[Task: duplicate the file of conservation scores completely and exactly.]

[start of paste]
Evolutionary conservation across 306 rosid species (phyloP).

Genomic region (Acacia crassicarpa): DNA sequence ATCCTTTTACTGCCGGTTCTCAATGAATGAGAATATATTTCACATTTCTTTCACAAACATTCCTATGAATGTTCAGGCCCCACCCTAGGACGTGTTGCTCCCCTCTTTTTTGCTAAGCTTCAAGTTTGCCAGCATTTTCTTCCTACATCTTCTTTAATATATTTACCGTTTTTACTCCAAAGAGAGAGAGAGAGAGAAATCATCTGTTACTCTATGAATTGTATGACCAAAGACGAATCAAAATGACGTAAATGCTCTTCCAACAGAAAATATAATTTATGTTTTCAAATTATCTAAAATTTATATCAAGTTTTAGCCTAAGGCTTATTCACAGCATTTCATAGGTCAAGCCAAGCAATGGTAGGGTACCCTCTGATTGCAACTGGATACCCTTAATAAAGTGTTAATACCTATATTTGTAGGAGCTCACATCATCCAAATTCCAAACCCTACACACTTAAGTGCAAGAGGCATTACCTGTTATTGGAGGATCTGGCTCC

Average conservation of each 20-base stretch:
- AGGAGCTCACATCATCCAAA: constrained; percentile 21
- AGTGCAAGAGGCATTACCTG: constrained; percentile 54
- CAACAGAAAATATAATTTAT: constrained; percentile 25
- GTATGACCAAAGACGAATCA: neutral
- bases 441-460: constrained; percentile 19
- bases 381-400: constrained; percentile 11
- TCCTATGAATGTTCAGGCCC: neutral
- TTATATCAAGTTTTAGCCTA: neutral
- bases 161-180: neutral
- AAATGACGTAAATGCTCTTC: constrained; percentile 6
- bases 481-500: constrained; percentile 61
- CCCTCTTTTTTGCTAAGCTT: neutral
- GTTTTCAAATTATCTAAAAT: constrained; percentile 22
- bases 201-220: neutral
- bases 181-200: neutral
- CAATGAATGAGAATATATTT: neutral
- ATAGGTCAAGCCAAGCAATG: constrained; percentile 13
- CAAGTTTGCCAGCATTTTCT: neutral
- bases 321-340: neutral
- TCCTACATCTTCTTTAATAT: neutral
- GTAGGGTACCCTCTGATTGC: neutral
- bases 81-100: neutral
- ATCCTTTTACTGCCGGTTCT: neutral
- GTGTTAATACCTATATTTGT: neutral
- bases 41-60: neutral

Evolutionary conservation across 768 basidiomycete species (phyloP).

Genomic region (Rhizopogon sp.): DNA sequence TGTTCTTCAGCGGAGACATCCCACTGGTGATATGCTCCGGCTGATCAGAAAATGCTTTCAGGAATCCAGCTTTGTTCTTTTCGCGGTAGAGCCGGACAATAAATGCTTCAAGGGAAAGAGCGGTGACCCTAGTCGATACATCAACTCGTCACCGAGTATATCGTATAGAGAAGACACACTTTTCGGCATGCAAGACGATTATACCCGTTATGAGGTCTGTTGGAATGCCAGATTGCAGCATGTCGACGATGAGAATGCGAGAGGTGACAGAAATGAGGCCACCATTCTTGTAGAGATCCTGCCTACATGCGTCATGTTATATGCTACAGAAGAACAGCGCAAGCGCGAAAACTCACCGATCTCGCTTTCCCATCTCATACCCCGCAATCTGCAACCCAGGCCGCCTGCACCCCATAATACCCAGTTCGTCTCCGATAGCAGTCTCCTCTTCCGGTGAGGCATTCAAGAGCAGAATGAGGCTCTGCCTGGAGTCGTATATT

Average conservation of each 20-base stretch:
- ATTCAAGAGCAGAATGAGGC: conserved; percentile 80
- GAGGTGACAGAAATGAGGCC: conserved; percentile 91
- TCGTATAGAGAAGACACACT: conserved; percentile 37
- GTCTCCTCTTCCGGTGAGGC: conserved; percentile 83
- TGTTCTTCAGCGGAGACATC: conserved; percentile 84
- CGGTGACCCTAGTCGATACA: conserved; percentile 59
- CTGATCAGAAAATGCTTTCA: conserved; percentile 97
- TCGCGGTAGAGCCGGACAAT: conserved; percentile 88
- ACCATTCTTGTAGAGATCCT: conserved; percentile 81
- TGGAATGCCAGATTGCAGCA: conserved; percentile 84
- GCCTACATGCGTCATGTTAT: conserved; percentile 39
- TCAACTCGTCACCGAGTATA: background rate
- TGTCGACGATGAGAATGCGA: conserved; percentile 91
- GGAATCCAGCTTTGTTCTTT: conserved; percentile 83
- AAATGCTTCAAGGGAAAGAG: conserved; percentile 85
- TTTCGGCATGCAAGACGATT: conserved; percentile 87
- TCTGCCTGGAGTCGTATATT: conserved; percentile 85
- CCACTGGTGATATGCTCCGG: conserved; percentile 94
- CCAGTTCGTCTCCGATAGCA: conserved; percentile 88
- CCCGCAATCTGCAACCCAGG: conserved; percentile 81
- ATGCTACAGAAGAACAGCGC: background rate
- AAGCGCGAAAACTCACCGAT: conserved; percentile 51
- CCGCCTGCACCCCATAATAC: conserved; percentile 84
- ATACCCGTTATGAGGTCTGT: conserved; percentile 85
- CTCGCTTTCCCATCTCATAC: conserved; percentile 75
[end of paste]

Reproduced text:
Evolutionary conservation across 306 rosid species (phyloP).

Genomic region (Acacia crassicarpa): DNA sequence ATCCTTTTACTGCCGGTTCTCAATGAATGAGAATATATTTCACATTTCTTTCACAAACATTCCTATGAATGTTCAGGCCCCACCCTAGGACGTGTTGCTCCCCTCTTTTTTGCTAAGCTTCAAGTTTGCCAGCATTTTCTTCCTACATCTTCTTTAATATATTTACCGTTTTTACTCCAAAGAGAGAGAGAGAGAGAAATCATCTGTTACTCTATGAATTGTATGACCAAAGACGAATCAAAATGACGTAAATGCTCTTCCAACAGAAAATATAATTTATGTTTTCAAATTATCTAAAATTTATATCAAGTTTTAGCCTAAGGCTTATTCACAGCATTTCATAGGTCAAGCCAAGCAATGGTAGGGTACCCTCTGATTGCAACTGGATACCCTTAATAAAGTGTTAATACCTATATTTGTAGGAGCTCACATCATCCAAATTCCAAACCCTACACACTTAAGTGCAAGAGGCATTACCTGTTATTGGAGGATCTGGCTCC

Average conservation of each 20-base stretch:
- AGGAGCTCACATCATCCAAA: constrained; percentile 21
- AGTGCAAGAGGCATTACCTG: constrained; percentile 54
- CAACAGAAAATATAATTTAT: constrained; percentile 25
- GTATGACCAAAGACGAATCA: neutral
- bases 441-460: constrained; percentile 19
- bases 381-400: constrained; percentile 11
- TCCTATGAATGTTCAGGCCC: neutral
- TTATATCAAGTTTTAGCCTA: neutral
- bases 161-180: neutral
- AAATGACGTAAATGCTCTTC: constrained; percentile 6
- bases 481-500: constrained; percentile 61
- CCCTCTTTTTTGCTAAGCTT: neutral
- GTTTTCAAATTATCTAAAAT: constrained; percentile 22
- bases 201-220: neutral
- bases 181-200: neutral
- CAATGAATGAGAATATATTT: neutral
- ATAGGTCAAGCCAAGCAATG: constrained; percentile 13
- CAAGTTTGCCAGCATTTTCT: neutral
- bases 321-340: neutral
- TCCTACATCTTCTTTAATAT: neutral
- GTAGGGTACCCTCTGATTGC: neutral
- bases 81-100: neutral
- ATCCTTTTACTGCCGGTTCT: neutral
- GTGTTAATACCTATATTTGT: neutral
- bases 41-60: neutral

Evolutionary conservation across 768 basidiomycete species (phyloP).

Genomic region (Rhizopogon sp.): DNA sequence TGTTCTTCAGCGGAGACATCCCACTGGTGATATGCTCCGGCTGATCAGAAAATGCTTTCAGGAATCCAGCTTTGTTCTTTTCGCGGTAGAGCCGGACAATAAATGCTTCAAGGGAAAGAGCGGTGACCCTAGTCGATACATCAACTCGTCACCGAGTATATCGTATAGAGAAGACACACTTTTCGGCATGCAAGACGATTATACCCGTTATGAGGTCTGTTGGAATGCCAGATTGCAGCATGTCGACGATGAGAATGCGAGAGGTGACAGAAATGAGGCCACCATTCTTGTAGAGATCCTGCCTACATGCGTCATGTTATATGCTACAGAAGAACAGCGCAAGCGCGAAAACTCACCGATCTCGCTTTCCCATCTCATACCCCGCAATCTGCAACCCAGGCCGCCTGCACCCCATAATACCCAGTTCGTCTCCGATAGCAGTCTCCTCTTCCGGTGAGGCATTCAAGAGCAGAATGAGGCTCTGCCTGGAGTCGTATATT

Average conservation of each 20-base stretch:
- ATTCAAGAGCAGAATGAGGC: conserved; percentile 80
- GAGGTGACAGAAATGAGGCC: conserved; percentile 91
- TCGTATAGAGAAGACACACT: conserved; percentile 37
- GTCTCCTCTTCCGGTGAGGC: conserved; percentile 83
- TGTTCTTCAGCGGAGACATC: conserved; percentile 84
- CGGTGACCCTAGTCGATACA: conserved; percentile 59
- CTGATCAGAAAATGCTTTCA: conserved; percentile 97
- TCGCGGTAGAGCCGGACAAT: conserved; percentile 88
- ACCATTCTTGTAGAGATCCT: conserved; percentile 81
- TGGAATGCCAGATTGCAGCA: conserved; percentile 84
- GCCTACATGCGTCATGTTAT: conserved; percentile 39
- TCAACTCGTCACCGAGTATA: background rate
- TGTCGACGATGAGAATGCGA: conserved; percentile 91
- GGAATCCAGCTTTGTTCTTT: conserved; percentile 83
- AAATGCTTCAAGGGAAAGAG: conserved; percentile 85
- TTTCGGCATGCAAGACGATT: conserved; percentile 87
- TCTGCCTGGAGTCGTATATT: conserved; percentile 85
- CCACTGGTGATATGCTCCGG: conserved; percentile 94
- CCAGTTCGTCTCCGATAGCA: conserved; percentile 88
- CCCGCAATCTGCAACCCAGG: conserved; percentile 81
- ATGCTACAGAAGAACAGCGC: background rate
- AAGCGCGAAAACTCACCGAT: conserved; percentile 51
- CCGCCTGCACCCCATAATAC: conserved; percentile 84
- ATACCCGTTATGAGGTCTGT: conserved; percentile 85
- CTCGCTTTCCCATCTCATAC: conserved; percentile 75